Series expansion of integral (ln(x))^2/(1+x^2) dx from 0 to infinity

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Hi everyone, once I again I turn to all of your expertise in complex analysis.

Homework Statement


Evaluate

[tex]\int\frac{(ln(x))^{2}}{1+x^{2}}dx[/tex]

from 0 to +infinity by appropriate series expansion of the integrand to obtain

4[tex]\sum(-1)^{n}(2n+1)^{-3}[/tex]

where the sum goes from n=0 to +infinity


Homework Equations



Laurant series, anything in complex analysis

The Attempt at a Solution



At this point, I'm looking for how to even start this. We never covered this in class, and the professor is not really helpful with our (the other students too) questions. I started with the substitution

[tex] z=e^{t} [/tex]

and came up with:

[tex]\frac{1}{2}\int t^{2}sech(t) dt[/tex]

but I think the limits of integration change from -infinity to +infinity with this substitution. either way I am stuck here. I think I have to create a series and integrate term by term. I guess the cleanest way to get to the answer is to leave the series in terms of n and integrate that.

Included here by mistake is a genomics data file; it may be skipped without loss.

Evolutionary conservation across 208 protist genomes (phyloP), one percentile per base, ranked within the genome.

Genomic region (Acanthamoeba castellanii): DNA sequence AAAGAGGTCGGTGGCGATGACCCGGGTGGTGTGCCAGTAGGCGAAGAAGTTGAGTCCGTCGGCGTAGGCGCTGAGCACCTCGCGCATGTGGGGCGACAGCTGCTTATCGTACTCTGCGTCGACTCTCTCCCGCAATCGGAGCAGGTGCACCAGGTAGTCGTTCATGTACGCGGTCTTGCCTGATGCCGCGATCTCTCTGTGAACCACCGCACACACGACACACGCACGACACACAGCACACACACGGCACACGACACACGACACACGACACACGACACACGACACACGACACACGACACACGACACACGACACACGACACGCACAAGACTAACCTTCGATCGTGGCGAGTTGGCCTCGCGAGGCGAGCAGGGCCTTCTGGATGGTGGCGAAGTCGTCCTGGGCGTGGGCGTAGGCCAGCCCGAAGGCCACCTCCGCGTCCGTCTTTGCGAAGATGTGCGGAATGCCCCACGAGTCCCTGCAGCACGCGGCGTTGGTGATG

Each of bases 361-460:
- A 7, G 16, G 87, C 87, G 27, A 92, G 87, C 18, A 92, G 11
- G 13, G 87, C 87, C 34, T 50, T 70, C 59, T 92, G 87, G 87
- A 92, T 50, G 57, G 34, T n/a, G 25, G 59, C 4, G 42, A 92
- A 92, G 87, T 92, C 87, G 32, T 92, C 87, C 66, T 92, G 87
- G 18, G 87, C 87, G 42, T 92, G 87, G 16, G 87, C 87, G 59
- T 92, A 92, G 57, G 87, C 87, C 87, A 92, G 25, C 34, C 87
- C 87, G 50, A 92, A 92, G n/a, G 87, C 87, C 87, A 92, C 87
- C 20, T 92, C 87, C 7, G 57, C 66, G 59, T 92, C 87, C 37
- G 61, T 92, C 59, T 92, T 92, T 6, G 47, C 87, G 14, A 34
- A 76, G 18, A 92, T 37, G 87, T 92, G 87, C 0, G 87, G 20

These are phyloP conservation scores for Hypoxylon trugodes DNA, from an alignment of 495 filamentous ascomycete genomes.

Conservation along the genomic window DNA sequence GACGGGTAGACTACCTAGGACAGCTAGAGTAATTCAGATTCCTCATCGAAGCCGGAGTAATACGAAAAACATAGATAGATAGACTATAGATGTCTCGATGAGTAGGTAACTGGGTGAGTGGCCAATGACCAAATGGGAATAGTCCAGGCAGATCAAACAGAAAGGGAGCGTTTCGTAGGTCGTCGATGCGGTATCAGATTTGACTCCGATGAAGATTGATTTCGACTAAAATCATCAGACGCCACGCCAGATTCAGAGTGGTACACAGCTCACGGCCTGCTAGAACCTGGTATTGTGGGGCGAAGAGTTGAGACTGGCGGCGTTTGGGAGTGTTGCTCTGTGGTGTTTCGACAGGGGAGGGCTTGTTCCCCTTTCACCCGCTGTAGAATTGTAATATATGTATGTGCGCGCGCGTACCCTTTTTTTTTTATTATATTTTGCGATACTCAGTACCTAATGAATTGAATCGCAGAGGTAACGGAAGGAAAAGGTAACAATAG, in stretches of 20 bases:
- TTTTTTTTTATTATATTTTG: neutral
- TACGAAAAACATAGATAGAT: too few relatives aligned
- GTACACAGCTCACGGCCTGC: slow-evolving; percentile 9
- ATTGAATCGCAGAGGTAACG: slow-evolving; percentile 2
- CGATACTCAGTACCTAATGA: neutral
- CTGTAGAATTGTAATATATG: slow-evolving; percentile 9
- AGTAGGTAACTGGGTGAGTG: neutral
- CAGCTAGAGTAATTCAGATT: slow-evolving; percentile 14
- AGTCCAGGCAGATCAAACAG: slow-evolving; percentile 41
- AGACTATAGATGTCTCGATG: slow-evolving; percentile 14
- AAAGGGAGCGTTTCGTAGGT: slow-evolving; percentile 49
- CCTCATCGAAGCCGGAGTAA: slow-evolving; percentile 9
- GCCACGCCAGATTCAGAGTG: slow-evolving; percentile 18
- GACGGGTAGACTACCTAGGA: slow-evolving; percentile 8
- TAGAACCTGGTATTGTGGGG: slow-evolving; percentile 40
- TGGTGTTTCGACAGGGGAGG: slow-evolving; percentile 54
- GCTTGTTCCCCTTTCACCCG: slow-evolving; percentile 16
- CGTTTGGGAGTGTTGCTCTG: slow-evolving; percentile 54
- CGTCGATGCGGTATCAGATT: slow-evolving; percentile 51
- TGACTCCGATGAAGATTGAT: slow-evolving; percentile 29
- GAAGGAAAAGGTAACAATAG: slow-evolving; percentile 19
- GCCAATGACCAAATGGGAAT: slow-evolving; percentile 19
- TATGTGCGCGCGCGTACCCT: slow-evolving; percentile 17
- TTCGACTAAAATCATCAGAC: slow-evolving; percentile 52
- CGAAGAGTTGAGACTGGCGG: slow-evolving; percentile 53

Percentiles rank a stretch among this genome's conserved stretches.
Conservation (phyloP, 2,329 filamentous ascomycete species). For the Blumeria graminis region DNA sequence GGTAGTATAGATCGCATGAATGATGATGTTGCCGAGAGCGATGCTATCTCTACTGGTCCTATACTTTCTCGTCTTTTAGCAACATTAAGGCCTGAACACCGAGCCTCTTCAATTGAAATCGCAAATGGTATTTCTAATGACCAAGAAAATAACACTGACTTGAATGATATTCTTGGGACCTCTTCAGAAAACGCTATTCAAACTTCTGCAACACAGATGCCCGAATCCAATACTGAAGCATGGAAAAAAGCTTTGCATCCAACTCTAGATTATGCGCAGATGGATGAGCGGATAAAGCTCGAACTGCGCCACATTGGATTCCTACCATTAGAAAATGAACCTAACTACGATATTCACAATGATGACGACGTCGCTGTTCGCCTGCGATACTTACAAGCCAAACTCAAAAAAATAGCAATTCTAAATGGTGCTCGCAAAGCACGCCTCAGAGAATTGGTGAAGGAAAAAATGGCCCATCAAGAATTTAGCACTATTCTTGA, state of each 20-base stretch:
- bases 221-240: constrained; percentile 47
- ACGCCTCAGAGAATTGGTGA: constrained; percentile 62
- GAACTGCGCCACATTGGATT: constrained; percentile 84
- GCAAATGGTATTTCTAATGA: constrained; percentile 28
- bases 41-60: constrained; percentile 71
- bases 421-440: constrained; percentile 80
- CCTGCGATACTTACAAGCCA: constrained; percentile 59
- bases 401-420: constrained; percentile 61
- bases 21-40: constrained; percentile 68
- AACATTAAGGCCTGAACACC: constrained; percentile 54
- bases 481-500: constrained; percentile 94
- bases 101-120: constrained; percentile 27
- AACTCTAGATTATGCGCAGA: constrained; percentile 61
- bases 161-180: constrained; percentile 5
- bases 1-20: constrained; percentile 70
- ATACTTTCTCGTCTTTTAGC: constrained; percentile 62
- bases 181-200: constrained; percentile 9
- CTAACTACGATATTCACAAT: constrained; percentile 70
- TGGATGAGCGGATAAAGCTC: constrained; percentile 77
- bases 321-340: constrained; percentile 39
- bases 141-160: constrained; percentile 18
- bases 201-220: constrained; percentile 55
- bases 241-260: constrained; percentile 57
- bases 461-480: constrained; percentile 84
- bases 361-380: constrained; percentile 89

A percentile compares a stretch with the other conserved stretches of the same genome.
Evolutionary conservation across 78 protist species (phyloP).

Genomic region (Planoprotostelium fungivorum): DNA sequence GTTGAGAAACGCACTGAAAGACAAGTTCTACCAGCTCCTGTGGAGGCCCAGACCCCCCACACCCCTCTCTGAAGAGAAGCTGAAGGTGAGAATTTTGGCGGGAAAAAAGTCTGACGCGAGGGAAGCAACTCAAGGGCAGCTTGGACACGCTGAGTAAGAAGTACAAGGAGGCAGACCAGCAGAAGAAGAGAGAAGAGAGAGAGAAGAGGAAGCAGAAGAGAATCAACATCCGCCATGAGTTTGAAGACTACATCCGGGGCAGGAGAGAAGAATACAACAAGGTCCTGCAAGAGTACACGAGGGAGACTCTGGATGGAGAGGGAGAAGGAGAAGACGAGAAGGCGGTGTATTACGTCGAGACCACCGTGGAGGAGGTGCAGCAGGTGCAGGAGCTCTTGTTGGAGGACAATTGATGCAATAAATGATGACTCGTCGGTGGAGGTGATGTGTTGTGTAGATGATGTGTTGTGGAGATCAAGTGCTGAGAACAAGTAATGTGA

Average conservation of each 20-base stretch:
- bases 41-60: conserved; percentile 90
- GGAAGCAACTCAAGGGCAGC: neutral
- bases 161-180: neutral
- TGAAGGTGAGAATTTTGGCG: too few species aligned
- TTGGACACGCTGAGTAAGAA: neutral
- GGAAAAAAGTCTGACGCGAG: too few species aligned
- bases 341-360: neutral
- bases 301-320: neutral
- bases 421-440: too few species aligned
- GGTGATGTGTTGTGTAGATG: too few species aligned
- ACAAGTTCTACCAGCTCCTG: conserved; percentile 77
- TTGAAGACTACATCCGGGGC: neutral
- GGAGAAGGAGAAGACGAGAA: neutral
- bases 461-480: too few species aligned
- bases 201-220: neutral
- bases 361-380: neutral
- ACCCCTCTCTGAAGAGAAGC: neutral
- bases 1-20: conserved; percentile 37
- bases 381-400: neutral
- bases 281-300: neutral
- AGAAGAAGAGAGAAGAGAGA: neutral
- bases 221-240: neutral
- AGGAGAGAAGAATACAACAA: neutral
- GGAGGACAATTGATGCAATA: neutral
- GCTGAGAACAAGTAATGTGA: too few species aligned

So I guess my question is: should I abandon the substution I have and try to come up with a series of ln about some point other than zero and substitute back to zero at the end? I'm just not sure that's legit.

Either way, just looking for tips. I'm sure it is easy, and it's just a matter of us not learning the material and I can't seem to find this covered in the books I looked at.

Thanks in advance!!
 

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